“GRACE gives you variations in the total water stored on and in the land,” confirms Rodell. “But in order to figure out whether those changes are happening in the ground water, soil moisture, snow, or surface water, we need auxiliary information. We use physics equations and computer models to figure out what happens to the water after it hits the land as rain or snow.”
In some parts of the world, particularly the tropics, most of the water is stored on the surface in lakes, rivers, and wetlands. In cold regions, water mostly accumulates as snow and ice. In the temperate middle latitudes (including most of the United States), soils and aquifers are the major stores of water.
In the top layer of the soil, the spaces between the soil grains are filled with air and water, explains Famiglietti. Gravity pulls the water down into the Earth, so as you go progressively deeper in the soil, the pore spaces become more and more full. When water fills every pore, the soil is saturated.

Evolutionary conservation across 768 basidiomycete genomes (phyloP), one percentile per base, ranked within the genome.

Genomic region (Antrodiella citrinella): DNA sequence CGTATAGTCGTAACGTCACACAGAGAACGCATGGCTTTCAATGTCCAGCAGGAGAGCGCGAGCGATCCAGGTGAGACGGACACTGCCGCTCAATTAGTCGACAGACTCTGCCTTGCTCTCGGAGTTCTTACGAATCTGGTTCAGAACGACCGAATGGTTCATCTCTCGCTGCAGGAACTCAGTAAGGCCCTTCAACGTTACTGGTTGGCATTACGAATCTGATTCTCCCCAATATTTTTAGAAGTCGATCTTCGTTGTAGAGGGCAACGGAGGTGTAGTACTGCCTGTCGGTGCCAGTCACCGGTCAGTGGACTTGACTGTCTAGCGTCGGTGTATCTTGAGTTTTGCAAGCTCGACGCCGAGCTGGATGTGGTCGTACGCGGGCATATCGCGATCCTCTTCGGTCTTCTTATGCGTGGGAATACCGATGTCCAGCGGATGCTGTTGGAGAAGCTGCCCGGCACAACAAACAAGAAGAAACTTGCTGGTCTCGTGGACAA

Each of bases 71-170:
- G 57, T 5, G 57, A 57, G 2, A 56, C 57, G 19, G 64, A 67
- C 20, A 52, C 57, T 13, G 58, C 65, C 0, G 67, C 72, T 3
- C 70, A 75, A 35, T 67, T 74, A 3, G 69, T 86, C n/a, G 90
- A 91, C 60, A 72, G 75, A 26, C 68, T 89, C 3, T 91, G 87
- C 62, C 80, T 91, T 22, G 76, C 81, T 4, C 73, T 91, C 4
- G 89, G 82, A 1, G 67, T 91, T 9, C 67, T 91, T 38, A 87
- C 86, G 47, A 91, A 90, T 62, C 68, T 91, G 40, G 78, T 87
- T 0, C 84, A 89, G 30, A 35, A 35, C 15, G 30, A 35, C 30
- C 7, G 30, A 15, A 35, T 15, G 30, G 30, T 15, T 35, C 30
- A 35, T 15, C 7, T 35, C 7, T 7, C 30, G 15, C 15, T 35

This saturation point is the top of the “water table,” where groundwater is stored. The distinction between soil moisture (the unsaturated zone) and groundwater (the saturated zone) is important because groundwater flows easily enough for people to tap with wells and pumps. It is much harder to get water from unsaturated soil.
One way Rodell distinguishes between snow, surface water, soil moisture, and groundwater is a process of elimination. He also assembles data on how much rain or snow has fallen at each location, the soil type, amount of sunlight, wind speed, and other meteorological variables, and combines them within a land surface model. This computer model uses hundreds of equations to determine the fate of energy from the Sun and of water after that energy hits the land surface. The results include maps of groundwater, soil moisture, and evaporation, and how they all vary over time.